-This piece originally appeared in AOPA Pilot magazine in October, 2018. By Natalie Bingham Hoover
Throughout history, mankind has wrestled with certain questions, questions that are so crucial that people have devoted entire lifetimes to finding the answers. What is the meaning of life? Did humans evolve from apes or were they created instantly? Who was the greatest baseball player of all time, Babe Ruth or Willie Mays? In aviation, we have our own essential question, asked again and again in hangers around the world: What can I do to make sure I will pass my checkride?
It is a question I certainly asked my instructors as I was earning various ratings. They all gave different answers, or maybe different versions of the same answer. Now that I have become an FAA Designated Pilot Examiner myself, I’ve developed my own answer to that age old question. Passing the checkride is easy as long as you remember one thing: Do not scare the examiner. While we have the FAA’s Practical Test Standards or Airman Certification Standards to determine whether or not someone will make a safe, competent pilot, the answer is not always black or white. What I have found is that there are certain red flags that pop up on checkrides that cause me to fear for the safety of that pilot and his or her future passengers. Quite simply, if I am concerned for someone’s safety, I cannot, in good conscience, issue a pilot certificate. Here are the things that scare me as an examiner:
PTS or ACS- In the pre-checkride brief, I announce that the checkride will be conducted according to the Practical Test Standards or Airman Certification Standards that apply to that rating. Then I say, “Do you know what the ACS is?” Blank looks here are concerning. If the entire checkride is going to come directly from one book, wouldn’t it make sense to be familiar with it? The ACS describes, in detail, exactly which subjects and maneuvers will be covered. No more. No less. It also says some reassuring things like, “The tolerances represent the performance expected in good flying conditions.” In other words, if turbulence is causing your altitude to fluctuate, the examiner will take that into account. The ACS also outlines common reasons for an unsatisfactory performance such as “consistently exceeding tolerances stated in the objectives” or “failure to take prompt corrective action when tolerances are exceeded.” These words should serve as a comfort to applicants. The FAA recognizes that pilots are human and make mistakes. As long as those mistakes are corrected and are not an indication of an unsafe condition, then a satisfactory outcome is still probable.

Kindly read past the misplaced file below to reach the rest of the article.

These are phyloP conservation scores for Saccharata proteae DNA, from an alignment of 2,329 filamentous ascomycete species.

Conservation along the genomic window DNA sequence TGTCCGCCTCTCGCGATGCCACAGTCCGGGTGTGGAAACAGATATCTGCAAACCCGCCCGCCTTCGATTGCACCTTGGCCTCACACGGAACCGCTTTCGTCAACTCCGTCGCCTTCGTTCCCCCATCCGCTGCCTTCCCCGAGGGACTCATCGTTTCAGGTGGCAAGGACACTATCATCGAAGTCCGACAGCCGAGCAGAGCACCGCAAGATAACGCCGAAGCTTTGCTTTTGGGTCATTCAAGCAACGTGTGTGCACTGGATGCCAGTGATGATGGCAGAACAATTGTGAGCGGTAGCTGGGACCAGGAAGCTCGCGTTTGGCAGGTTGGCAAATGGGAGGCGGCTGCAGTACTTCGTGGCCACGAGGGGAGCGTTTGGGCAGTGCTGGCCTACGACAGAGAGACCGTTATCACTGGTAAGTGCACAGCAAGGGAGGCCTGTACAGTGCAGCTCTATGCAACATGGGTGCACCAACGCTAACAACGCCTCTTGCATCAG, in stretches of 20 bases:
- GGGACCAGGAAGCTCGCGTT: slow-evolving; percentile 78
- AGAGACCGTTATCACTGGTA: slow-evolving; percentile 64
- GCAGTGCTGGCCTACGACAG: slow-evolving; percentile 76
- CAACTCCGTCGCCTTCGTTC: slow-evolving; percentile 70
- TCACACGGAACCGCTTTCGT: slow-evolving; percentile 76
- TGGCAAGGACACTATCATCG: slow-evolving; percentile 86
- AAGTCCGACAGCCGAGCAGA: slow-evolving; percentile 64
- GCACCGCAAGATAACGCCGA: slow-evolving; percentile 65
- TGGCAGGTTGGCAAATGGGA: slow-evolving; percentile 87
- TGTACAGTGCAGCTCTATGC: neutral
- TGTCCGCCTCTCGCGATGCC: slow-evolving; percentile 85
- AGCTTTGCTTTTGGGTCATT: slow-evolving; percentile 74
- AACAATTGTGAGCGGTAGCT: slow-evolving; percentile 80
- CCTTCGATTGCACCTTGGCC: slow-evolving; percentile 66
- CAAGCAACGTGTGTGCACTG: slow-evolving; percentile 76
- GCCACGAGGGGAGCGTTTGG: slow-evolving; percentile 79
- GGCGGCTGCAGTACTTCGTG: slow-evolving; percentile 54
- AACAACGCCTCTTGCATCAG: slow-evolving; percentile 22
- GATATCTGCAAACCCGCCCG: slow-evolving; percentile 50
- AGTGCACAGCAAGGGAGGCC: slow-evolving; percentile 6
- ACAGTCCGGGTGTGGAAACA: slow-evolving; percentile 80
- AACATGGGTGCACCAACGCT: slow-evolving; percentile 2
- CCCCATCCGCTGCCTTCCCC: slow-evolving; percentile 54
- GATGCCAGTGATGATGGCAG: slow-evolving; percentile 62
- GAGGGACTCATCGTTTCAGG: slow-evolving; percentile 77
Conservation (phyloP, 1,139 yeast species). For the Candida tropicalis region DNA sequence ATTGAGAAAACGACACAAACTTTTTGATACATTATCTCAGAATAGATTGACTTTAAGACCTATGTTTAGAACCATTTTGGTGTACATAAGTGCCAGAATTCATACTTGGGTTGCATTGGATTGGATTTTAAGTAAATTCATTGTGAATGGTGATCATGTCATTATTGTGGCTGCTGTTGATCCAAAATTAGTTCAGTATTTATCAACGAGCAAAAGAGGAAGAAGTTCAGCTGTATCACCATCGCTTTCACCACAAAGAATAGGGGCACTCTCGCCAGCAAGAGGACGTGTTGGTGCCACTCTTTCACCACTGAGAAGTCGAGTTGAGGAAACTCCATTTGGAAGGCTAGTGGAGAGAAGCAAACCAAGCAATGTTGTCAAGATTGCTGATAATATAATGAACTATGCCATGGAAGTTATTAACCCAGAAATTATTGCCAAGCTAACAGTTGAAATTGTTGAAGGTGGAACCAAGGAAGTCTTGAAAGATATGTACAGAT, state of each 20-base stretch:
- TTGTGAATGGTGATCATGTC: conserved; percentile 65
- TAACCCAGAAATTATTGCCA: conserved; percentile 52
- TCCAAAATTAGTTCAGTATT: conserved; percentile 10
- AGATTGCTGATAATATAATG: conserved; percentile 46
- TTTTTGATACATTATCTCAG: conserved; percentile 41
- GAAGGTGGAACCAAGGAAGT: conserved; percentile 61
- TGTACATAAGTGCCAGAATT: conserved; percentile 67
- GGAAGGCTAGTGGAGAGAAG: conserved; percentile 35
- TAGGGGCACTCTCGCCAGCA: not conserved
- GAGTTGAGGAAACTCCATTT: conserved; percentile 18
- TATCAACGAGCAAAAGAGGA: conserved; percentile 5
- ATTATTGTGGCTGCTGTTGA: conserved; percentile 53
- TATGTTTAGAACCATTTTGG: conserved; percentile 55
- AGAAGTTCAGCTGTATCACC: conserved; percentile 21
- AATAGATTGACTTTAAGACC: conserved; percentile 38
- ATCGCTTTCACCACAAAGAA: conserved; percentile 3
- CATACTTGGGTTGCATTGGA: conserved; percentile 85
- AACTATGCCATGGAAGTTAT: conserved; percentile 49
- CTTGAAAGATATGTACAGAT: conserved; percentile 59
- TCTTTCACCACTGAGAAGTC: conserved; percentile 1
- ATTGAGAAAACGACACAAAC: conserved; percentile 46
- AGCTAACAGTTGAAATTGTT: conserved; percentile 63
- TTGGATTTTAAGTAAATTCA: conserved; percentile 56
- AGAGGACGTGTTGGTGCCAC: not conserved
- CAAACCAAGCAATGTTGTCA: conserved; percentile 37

Use Your Resources- Another thing I tell applicants is that the test is mostly open book. If they don’t know an answer, try to find it in the POH or FAR/AIM. Granted, it is not acceptable to look up every answer. Certain things need to be part of a pilot’s knowledge base in order to operate safely. But a lot of things can be looked up. Do you remember in high school when the teacher announced that the test would be open book? There was always a resounding chorus of relief when students realized they would have some help recalling information. I expect a similar response when I inform pilots they can use their resources during the oral exam. However, several applicants have told me, “I brought my FAR/AIM but I don’t know how to use that thing.” This is a problem. If you cannot use various resources to find the answers to your questions now, when all of the information is fresh in your mind, how do you expect to be able to do it ten years down the road?